Now, I really do believe this question has implications on a number of levels. First of all, I've never actually heard of any man in my life who was sexually attracted, at least as a general rule, to women in comas.
It doesn't really make a lot of sense from a biological point of view. After all, being in a coma is a very unhealthy state indeed. Sure, you might recover, but, in general, probably not. And, death is usually a serious obstacle to effective procreation. So, it's really a total waste of effort to "seduce" a woman in a coma. Sure, it wouldn't be that all much effort, but, even so.
Now, I suppose, there could be a sense of power and control in "sexually dominating" a woman in a coma. But, not really that all much. After all, she's in a coma, she can't respond, really, at all. Much, much less sense of power and control than over a conscious woman being dominated physically in some way or another. There, you could be dealing with a high level of gratifying emotional response, if that is what you seek.
Really, a woman in a coma is scarcely better than a corpse. Indeed, in some ways, she's even worse. After all, she has to be kept alive somehow, in a coma, and, that tends to be a very great deal of trouble, indeed. Who needs it? Why not go straight to necrophilia, why waste time and effort with the comatose?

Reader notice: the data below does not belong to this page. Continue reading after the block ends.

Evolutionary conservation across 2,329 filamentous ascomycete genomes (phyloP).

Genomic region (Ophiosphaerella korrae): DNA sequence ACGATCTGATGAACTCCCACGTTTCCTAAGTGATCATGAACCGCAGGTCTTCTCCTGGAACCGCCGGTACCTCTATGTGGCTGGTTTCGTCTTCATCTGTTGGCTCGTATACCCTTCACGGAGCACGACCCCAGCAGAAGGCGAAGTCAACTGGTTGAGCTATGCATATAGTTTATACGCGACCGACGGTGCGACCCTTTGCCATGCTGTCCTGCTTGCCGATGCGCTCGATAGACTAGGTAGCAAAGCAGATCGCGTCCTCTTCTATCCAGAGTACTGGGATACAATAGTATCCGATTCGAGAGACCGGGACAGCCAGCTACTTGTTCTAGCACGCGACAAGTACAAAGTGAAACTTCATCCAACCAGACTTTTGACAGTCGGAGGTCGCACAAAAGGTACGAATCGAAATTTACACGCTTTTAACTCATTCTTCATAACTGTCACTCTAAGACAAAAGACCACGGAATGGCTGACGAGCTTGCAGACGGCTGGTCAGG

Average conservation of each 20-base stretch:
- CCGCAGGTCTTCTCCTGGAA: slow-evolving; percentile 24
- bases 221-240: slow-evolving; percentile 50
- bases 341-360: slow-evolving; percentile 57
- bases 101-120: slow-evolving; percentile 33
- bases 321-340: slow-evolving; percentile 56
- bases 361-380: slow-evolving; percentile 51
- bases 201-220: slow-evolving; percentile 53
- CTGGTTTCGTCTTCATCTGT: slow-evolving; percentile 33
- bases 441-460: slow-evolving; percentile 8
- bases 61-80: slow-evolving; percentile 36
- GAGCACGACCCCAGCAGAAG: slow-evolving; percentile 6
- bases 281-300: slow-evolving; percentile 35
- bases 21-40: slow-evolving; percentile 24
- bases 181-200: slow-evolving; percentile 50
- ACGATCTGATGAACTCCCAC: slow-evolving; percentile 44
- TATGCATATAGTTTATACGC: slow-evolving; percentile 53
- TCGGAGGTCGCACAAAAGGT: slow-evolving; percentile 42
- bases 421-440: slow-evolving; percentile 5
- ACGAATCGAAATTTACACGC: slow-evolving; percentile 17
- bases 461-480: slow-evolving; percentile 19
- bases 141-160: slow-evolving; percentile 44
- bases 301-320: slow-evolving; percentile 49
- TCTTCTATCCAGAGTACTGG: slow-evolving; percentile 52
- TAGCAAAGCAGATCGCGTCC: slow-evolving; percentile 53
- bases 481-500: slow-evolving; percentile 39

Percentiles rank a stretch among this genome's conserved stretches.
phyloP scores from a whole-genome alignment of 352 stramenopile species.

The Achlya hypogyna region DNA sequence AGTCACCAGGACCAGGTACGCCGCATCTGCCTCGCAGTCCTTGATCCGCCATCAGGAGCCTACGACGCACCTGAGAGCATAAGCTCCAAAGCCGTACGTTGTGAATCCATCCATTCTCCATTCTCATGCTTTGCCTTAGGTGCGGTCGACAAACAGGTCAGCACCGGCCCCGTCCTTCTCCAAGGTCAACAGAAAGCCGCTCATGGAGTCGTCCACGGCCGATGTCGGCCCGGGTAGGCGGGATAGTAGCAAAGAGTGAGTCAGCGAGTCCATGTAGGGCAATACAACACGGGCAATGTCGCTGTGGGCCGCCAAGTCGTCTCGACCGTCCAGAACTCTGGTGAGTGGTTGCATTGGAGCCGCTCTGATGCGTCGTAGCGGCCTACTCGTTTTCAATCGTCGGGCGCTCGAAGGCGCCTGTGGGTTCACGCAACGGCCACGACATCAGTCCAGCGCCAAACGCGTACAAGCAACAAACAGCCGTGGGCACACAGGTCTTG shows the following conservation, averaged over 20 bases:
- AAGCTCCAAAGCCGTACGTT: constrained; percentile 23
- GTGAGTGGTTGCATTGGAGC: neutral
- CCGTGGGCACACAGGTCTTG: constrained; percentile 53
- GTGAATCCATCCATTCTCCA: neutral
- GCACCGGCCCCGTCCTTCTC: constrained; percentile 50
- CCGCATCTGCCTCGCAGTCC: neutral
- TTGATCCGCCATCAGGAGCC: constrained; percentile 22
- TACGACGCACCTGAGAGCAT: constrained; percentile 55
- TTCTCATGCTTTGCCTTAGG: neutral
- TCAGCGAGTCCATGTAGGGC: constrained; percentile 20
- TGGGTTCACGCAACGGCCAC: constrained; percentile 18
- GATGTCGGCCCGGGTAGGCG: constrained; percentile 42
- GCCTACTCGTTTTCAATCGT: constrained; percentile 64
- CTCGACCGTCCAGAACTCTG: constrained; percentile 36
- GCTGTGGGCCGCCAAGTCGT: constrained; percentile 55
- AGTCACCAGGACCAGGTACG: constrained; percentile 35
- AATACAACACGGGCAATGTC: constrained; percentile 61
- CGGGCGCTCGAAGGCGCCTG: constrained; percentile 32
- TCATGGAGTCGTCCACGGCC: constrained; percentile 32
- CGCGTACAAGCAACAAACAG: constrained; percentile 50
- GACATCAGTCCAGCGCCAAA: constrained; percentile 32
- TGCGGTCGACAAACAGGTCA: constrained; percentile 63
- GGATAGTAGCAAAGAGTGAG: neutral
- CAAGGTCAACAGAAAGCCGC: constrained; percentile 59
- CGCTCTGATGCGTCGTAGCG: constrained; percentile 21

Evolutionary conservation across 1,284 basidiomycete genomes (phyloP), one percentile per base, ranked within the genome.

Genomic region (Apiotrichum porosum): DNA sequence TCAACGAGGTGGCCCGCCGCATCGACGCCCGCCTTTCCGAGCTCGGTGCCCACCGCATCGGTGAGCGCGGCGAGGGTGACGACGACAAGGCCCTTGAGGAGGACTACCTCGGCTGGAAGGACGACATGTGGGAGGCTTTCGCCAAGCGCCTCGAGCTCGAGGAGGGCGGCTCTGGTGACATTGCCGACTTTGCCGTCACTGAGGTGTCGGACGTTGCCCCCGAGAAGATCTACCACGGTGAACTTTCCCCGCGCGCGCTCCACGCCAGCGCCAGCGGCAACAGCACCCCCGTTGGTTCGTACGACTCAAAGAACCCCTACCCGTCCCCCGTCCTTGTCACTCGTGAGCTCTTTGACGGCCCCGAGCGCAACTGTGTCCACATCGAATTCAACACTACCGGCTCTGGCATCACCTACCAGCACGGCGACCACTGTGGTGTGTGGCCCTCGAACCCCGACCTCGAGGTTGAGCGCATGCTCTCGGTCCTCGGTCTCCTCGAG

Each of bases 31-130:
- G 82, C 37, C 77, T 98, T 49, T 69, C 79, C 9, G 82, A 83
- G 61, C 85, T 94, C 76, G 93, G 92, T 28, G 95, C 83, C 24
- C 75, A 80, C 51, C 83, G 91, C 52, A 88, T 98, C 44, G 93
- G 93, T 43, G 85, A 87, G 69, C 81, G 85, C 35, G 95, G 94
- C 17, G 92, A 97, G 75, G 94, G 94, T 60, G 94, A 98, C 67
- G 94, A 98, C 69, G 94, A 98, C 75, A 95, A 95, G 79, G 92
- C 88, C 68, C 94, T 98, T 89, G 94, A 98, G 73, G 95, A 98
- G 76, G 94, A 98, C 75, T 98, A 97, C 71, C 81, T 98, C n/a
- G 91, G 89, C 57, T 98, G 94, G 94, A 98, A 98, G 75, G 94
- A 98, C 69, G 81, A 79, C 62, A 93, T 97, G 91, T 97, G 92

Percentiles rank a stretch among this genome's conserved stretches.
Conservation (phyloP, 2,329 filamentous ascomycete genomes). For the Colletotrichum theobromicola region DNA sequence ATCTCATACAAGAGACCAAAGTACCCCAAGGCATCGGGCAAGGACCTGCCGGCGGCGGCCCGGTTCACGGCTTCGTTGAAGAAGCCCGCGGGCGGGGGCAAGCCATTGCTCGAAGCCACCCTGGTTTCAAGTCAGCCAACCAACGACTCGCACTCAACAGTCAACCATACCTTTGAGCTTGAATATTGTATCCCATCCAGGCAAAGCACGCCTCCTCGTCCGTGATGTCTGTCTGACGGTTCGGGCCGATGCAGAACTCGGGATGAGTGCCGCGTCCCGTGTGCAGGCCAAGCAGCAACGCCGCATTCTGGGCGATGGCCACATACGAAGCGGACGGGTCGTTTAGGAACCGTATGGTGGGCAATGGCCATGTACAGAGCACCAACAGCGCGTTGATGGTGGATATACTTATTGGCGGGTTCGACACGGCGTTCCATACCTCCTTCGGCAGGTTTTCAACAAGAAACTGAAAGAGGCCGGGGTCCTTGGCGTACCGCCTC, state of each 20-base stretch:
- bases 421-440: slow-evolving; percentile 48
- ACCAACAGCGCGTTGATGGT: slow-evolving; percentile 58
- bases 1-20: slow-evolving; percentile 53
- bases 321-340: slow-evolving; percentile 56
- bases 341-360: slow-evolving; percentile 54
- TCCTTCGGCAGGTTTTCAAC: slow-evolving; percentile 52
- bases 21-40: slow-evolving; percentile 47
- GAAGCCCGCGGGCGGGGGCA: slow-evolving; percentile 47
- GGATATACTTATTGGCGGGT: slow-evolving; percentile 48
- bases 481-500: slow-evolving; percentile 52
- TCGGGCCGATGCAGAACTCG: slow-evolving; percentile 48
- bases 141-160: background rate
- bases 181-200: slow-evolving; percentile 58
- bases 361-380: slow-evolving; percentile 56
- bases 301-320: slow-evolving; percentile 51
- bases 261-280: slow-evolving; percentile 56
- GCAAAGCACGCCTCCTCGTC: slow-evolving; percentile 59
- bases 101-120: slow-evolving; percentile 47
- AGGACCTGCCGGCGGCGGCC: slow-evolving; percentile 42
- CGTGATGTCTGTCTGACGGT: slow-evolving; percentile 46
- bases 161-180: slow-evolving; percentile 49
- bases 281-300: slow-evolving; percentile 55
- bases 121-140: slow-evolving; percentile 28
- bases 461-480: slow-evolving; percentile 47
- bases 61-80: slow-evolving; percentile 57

So, what this brings to mind, is why precisely, crime writer Patricia Cornwell has written at least one book that I read years ago, on this particular theme. A male movie star had worked, prior to his success in films, in ICU units as a nurse/technician. And, apparently, he'd had some "meaningful relationships" with some of his female patients there. Somehow, I really doubt the practical opportunity would arise for this, but, whatever. And, by the time he became a movie star, he really wasn't interested in women anymore except under these rather particular circumstances. So, he used his money and power to arrange "dates" with suitable women, to satisfy his unusual emotional needs. Of course, they did not survive these "dates".
Now, of course, as a writer, Cornwell must try to attract attention with the novel and unusual, perhaps even with the impossible. But, actually, there is, I believe, more of a tendency for female nurses to actually murder extremely vulnerable patients than male nurses or doctors. It's the female nurses who murder neonates, not the men. The combination of nurturing, abuse and murder fits in better with female maternal instincts run askew, than with male predation, which favors simplicity.
So, I wonder if Patricia Cornwell isn't, just possibly, projecting some of her own inclinations, in this particular case. So, if you're a pretty young woman, Patricia may be visualizing you in a comatose condition. If she offers you a drink, please, decline it.